Moin together! Today I set off with Benno to explore one of the oldest nature reserves in the Hamburg area, the NSG Hahnheide (Wikipedia) was already put under nature conservation in 1938.
Among other things, the nature reserve is home to a natural forest in which nature is allowed to run its course, and dying trees or trees that have fallen as a result of frost or storm serve as deadwood for a large number of species of natural shelter.
The nature reserve is located directly east of Trittau and lies between the Bille and the Mühlenbach. The starting point of the tour can be reached, for example, by bus 333, which departs from the underground station Steinfurther Allee.
At the beginning you are greeted by a still rolled gravel road, the green that shines towards you right after your arrival in Trittau makes you want more! Since I was on the way with my companion today, I chatted more and was astonished than I took pictures, so there is only a small foretaste of the nature reserve. But it’s natural as always – if you really want to know what it’s like there you have to put on your shoes and set off!
After about one kilometre it becomes more natural and you walk along farm tracks through the forest, the sun shines through the treetops and plays with light and shade.
The bright green moss harmonises perfectly with the colours of the foliage. The autumn colours are just beginning to show, but in 2-3 weeks the play of colours between moss and autumn leaves must be breathtaking!
The forest became denser and denser and the paths narrower and more natural.
After the first good 4 kilometres it was time. Something I haven’t seen before in the Hamburg metropolitan region. The path in the forest became the path, the path became… nothing! Completely natural forest soil, no beaten track, no aisle, nothing. Find your way instead of following the path – that’s nature!
After the half of the way, one comes once briefly out of the forest, how we lucky children, in beautiful sunshine to enjoy the view over the meadows and adjacent forests.
After this little “ray of hope” the forest has a way again. Thank God, but only a short one as it should turn out. At one point you just have to trust the GPS! The device says “Get in the bushes here” and you think to yourself, “What the hell…?!”. We went a bit left and right to see if there was a way…but it wasn’t. So we named ourselves a heart (and the GPS) and went into the hedge and looked-times-a-one we stood again in the most beautiful, unspoilt forest.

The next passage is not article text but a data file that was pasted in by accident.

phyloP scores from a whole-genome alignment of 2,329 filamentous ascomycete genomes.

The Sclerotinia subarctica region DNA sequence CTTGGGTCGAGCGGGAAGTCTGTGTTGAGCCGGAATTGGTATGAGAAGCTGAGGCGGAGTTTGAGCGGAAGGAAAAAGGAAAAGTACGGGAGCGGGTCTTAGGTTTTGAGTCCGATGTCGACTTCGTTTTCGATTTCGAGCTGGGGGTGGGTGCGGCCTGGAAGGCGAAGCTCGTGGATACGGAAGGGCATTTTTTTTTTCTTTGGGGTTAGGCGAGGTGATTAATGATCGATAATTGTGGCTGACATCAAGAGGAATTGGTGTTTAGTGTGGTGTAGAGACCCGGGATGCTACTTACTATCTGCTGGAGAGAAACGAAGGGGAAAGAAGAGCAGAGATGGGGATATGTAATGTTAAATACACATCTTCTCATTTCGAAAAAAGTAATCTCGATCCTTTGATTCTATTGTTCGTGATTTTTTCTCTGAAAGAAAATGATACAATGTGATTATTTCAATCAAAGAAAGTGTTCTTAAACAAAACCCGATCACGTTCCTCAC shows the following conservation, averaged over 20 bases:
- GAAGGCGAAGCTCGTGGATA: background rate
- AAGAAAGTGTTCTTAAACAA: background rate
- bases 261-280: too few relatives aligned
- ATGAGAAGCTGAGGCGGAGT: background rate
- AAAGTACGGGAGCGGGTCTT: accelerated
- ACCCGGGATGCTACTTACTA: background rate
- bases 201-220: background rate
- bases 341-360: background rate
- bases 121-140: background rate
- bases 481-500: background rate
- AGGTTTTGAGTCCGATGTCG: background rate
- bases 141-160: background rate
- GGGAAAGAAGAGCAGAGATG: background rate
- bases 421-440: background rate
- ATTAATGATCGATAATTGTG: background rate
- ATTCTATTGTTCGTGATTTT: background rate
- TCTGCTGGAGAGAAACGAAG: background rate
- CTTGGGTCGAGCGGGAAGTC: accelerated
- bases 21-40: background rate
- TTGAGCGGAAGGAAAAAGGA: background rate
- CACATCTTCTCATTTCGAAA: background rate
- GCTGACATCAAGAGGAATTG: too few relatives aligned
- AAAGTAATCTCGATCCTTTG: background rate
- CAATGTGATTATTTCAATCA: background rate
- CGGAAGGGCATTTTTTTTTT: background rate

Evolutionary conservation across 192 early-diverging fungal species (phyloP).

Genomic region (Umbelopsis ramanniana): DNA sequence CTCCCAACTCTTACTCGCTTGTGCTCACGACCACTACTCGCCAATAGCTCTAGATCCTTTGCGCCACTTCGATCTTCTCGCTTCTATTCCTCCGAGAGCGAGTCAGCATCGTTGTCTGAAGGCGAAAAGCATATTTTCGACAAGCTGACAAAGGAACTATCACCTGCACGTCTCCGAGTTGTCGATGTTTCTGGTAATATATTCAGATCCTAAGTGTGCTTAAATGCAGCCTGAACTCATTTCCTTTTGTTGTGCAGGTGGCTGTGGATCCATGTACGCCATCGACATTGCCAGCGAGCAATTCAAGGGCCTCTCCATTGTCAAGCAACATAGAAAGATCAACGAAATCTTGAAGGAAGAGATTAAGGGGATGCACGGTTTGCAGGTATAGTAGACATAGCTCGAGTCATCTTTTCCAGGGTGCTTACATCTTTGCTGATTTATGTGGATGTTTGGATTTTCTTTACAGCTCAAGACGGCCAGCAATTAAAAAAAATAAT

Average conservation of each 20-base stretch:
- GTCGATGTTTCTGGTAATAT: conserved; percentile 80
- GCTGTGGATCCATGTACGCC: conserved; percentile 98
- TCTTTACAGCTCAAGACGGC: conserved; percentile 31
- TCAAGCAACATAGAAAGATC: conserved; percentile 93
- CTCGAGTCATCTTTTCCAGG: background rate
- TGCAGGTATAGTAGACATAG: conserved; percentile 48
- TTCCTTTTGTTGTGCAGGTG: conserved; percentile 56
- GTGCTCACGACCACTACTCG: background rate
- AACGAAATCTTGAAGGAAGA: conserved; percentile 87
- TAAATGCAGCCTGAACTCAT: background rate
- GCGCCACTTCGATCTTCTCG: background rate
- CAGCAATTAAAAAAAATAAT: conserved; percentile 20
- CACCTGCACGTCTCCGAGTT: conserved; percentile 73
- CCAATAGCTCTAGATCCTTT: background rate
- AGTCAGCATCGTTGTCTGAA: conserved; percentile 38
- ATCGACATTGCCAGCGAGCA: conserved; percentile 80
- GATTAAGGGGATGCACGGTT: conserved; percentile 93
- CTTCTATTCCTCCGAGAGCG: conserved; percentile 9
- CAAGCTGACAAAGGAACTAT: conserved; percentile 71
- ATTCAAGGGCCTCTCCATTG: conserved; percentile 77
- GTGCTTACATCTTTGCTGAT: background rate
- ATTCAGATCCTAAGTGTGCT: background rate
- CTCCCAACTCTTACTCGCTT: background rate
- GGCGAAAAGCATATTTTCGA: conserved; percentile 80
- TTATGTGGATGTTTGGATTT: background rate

For me, the highlight of the day tour was the natural forest, because this was the part without paths with a natural ground, a very own smell and a lot of moss overgrown deadwood as can be seen above.
With this scenery you can expect to see Little Red Riding Hood and her basket strolling around the corner on the way to your grandmother.
The last third of the tour leads through the wet forest with many small streams, rivulets, small lakes and – thanks to the rain of the last days – a lot of mud.
At this point of the hiking trail we were promised a lookout tower from which the Elbe should be visible when the weather was fine. So we turned off and walked in the given direction, but even after a lot of climbing we couldn’t find anything like that.
But what we found is a squirrel trap that was attached to a tree with a reference to the University of Hamburg, so probably species should be counted or specified here. We took a closer look at the trap and found it unsuitable, the “lid” could not close because it was secured with a cable tie and also a mechanism to release the “lid” was not visible. Conclusion: Either you learn a lot at the University of Hamburg, but not how to build a trap or some concerned squirrel citizen has put the trap out of action, so the Hahnheide squirrel is safe 😉
The picture above is a nice example of how something new is created from something old, because the holly grows directly from the tree stump. I deliberately don’t say deadwood here, because that a tree stump still contains a lot of life (and a whole lot more) I’m just learning in the book “The secret life of trees: What they feel, how they communicate – the discovery of a hidden world” by Peter Wohlleben – very interesting!